2016 Economic Calendar
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Factory Orders  
Released On 12/6/2016 10:00:00 AM For Oct, 2016
PriorPrior RevisedConsensusConsensus RangeActual
Factory Orders - M/M change0.3 %0.6 %2.7 %2.5 % to 3.4 %2.7 %

October was a very strong month for the factory sector as durable goods orders rose 2.7 percent. Aircraft (both civilian and defense) was October's special strength, excluding which the gain in orders falls sharply but still comes in at a very solid 0.7 percent. Another plus in the report is a 3 tenths upward revision to September to plus 0.6 percent in what now is one of the better months of the year.

Core capital goods orders (nondefense excluding aircraft) did rise in October but not much, up only 0.2 percent and well short of offsetting a 1.5 percent decline in September. Weakness here points to trouble for business investment in the fourth-quarter GDP report. And shipments for this category have gotten off to a bad start in the quarter, down 0.1 percent in October.

But other readings are favorable including a useful 0.4 percent rise in total shipments and a 0.7 percent gain for unfilled orders which had been in long contraction. Inventories are not a problem in the sector, unchanged in the month with the stock-to-sales ratio holding at 1.34.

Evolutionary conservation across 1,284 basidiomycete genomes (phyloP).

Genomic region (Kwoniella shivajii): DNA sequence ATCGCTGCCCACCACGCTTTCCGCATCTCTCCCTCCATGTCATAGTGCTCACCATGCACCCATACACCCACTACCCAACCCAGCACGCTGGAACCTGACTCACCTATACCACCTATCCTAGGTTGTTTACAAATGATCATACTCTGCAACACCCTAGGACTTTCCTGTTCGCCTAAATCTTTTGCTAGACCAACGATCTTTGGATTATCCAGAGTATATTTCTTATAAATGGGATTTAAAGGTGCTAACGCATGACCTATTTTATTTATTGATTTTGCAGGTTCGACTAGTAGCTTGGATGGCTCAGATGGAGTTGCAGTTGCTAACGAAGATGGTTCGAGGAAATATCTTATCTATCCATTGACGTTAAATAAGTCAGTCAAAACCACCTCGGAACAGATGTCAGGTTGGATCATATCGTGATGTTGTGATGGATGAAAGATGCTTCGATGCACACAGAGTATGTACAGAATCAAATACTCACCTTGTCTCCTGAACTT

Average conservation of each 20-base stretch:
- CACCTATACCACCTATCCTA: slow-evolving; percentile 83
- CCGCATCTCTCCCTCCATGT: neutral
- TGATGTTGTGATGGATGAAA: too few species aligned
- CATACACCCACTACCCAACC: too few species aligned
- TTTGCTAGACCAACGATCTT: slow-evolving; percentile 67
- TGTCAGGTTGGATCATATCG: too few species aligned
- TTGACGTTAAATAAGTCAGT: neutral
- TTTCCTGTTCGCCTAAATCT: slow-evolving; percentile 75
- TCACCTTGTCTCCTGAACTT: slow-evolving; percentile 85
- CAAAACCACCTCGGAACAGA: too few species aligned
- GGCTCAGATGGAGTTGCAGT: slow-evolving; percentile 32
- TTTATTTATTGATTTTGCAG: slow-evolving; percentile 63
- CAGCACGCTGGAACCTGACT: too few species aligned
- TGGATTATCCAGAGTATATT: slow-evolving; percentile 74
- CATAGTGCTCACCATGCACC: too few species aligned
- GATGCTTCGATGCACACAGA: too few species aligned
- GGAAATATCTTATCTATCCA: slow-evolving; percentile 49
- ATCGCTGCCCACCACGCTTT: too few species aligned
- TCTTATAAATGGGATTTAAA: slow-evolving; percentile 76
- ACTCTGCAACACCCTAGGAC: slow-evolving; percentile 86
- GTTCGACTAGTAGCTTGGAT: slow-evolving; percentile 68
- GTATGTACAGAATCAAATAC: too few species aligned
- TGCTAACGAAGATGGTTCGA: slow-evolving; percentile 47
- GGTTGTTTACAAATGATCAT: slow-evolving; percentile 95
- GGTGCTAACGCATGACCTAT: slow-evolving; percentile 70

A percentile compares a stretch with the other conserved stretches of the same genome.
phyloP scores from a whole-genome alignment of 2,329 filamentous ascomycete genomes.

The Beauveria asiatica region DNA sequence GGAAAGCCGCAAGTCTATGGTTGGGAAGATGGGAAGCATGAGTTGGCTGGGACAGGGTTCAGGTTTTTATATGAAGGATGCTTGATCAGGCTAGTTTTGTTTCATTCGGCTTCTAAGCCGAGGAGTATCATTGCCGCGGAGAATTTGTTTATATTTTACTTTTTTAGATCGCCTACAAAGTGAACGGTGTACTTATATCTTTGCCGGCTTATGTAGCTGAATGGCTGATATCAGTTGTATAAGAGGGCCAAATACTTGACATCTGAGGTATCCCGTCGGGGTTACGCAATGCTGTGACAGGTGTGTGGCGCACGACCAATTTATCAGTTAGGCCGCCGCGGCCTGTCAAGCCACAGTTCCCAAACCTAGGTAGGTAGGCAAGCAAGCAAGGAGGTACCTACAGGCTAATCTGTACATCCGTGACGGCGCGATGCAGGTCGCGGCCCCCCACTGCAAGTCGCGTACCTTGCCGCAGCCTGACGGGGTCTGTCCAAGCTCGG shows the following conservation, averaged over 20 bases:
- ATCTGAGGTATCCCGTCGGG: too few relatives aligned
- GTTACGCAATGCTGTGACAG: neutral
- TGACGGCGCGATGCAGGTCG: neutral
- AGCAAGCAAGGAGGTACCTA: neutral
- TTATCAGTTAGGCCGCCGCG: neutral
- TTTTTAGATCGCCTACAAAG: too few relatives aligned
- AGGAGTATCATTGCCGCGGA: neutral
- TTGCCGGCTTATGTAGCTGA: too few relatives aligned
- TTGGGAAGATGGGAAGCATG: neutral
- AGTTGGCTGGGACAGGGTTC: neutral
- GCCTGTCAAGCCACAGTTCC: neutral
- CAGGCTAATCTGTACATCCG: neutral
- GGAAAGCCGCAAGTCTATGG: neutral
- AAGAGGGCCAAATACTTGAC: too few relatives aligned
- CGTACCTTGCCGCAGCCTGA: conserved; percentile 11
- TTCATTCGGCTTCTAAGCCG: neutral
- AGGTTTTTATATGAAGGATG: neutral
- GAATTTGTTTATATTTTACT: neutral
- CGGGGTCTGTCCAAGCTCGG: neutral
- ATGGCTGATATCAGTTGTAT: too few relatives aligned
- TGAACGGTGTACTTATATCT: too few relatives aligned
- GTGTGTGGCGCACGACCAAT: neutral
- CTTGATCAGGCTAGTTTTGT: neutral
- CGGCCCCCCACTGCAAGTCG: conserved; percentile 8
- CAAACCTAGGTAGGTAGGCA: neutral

Advance readings on factory conditions in November have been mostly positive which, together with this report and a respectable 0.3 percent gain for the manufacturing component of the industrial production report point to year-end momentum for a sector that has otherwise had a flat 2016.

Consensus Outlook
Factory orders for October are expected to rise 2.7 percent in line with strong gains for durable goods, data for the latter released a week earlier and offering rare good news for the struggling factory sector. Factory shipments have been holding up but at the expense of unfilled orders which have contracted for four straight months.

Factory orders represent the dollar level of new orders for both durable and nondurable goods. This report gives more complete information than the advance durable goods report which is released one or two weeks earlier in the month.  Why Investors Care
Even though monthly shipment data fluctuate less than new orders, both series show underlying trends more clearly by looking at year-over-year changes. In 2005 for example,new orders rose more rapidly than shipments due to large gains in aircraft orders. Aircraft orders have a long lead to shipment.
Data Source: Haver Analytics

2016 Release Schedule
Released On: 1/62/43/34/45/46/37/58/49/210/511/312/6
Release For: NovDecJanFebMarAprMayJunJulAugSepOct

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